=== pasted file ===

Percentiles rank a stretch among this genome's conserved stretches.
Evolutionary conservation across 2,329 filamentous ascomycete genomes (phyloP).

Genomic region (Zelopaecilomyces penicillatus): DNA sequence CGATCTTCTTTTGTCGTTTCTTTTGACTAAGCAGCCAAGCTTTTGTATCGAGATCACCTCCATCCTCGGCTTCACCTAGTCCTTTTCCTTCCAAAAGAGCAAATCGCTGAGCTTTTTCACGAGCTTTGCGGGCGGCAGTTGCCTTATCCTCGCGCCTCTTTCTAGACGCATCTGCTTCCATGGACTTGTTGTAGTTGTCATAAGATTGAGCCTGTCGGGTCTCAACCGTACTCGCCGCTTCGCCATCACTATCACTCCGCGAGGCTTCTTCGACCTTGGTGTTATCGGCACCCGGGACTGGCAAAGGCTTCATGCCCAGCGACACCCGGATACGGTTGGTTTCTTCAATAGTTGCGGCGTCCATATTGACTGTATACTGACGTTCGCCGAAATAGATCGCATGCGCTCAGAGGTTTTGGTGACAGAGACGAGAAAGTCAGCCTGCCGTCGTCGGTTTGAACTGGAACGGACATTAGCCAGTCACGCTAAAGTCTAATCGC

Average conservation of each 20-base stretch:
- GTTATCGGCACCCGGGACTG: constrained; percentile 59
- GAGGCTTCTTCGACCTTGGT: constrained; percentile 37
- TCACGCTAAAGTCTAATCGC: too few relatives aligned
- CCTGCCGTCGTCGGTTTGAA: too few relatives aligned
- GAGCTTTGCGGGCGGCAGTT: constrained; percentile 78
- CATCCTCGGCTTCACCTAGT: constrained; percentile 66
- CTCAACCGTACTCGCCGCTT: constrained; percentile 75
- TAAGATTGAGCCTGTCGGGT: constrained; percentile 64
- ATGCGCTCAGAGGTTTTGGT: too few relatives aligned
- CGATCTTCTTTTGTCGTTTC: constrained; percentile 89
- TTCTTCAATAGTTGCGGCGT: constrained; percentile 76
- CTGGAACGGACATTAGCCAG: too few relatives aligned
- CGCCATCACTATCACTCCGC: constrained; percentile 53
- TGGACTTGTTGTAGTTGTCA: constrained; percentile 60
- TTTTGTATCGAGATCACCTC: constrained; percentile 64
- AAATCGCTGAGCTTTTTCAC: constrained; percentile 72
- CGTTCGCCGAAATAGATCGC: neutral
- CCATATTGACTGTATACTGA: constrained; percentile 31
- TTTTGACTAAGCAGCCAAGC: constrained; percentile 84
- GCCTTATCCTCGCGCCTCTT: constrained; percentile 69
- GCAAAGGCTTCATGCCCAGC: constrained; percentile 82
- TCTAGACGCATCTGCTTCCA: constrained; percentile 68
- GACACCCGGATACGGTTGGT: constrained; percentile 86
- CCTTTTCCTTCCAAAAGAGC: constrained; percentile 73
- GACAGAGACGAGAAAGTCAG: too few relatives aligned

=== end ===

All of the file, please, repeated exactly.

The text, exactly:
Percentiles rank a stretch among this genome's conserved stretches.
Evolutionary conservation across 2,329 filamentous ascomycete genomes (phyloP).

Genomic region (Zelopaecilomyces penicillatus): DNA sequence CGATCTTCTTTTGTCGTTTCTTTTGACTAAGCAGCCAAGCTTTTGTATCGAGATCACCTCCATCCTCGGCTTCACCTAGTCCTTTTCCTTCCAAAAGAGCAAATCGCTGAGCTTTTTCACGAGCTTTGCGGGCGGCAGTTGCCTTATCCTCGCGCCTCTTTCTAGACGCATCTGCTTCCATGGACTTGTTGTAGTTGTCATAAGATTGAGCCTGTCGGGTCTCAACCGTACTCGCCGCTTCGCCATCACTATCACTCCGCGAGGCTTCTTCGACCTTGGTGTTATCGGCACCCGGGACTGGCAAAGGCTTCATGCCCAGCGACACCCGGATACGGTTGGTTTCTTCAATAGTTGCGGCGTCCATATTGACTGTATACTGACGTTCGCCGAAATAGATCGCATGCGCTCAGAGGTTTTGGTGACAGAGACGAGAAAGTCAGCCTGCCGTCGTCGGTTTGAACTGGAACGGACATTAGCCAGTCACGCTAAAGTCTAATCGC

Average conservation of each 20-base stretch:
- GTTATCGGCACCCGGGACTG: constrained; percentile 59
- GAGGCTTCTTCGACCTTGGT: constrained; percentile 37
- TCACGCTAAAGTCTAATCGC: too few relatives aligned
- CCTGCCGTCGTCGGTTTGAA: too few relatives aligned
- GAGCTTTGCGGGCGGCAGTT: constrained; percentile 78
- CATCCTCGGCTTCACCTAGT: constrained; percentile 66
- CTCAACCGTACTCGCCGCTT: constrained; percentile 75
- TAAGATTGAGCCTGTCGGGT: constrained; percentile 64
- ATGCGCTCAGAGGTTTTGGT: too few relatives aligned
- CGATCTTCTTTTGTCGTTTC: constrained; percentile 89
- TTCTTCAATAGTTGCGGCGT: constrained; percentile 76
- CTGGAACGGACATTAGCCAG: too few relatives aligned
- CGCCATCACTATCACTCCGC: constrained; percentile 53
- TGGACTTGTTGTAGTTGTCA: constrained; percentile 60
- TTTTGTATCGAGATCACCTC: constrained; percentile 64
- AAATCGCTGAGCTTTTTCAC: constrained; percentile 72
- CGTTCGCCGAAATAGATCGC: neutral
- CCATATTGACTGTATACTGA: constrained; percentile 31
- TTTTGACTAAGCAGCCAAGC: constrained; percentile 84
- GCCTTATCCTCGCGCCTCTT: constrained; percentile 69
- GCAAAGGCTTCATGCCCAGC: constrained; percentile 82
- TCTAGACGCATCTGCTTCCA: constrained; percentile 68
- GACACCCGGATACGGTTGGT: constrained; percentile 86
- CCTTTTCCTTCCAAAAGAGC: constrained; percentile 73
- GACAGAGACGAGAAAGTCAG: too few relatives aligned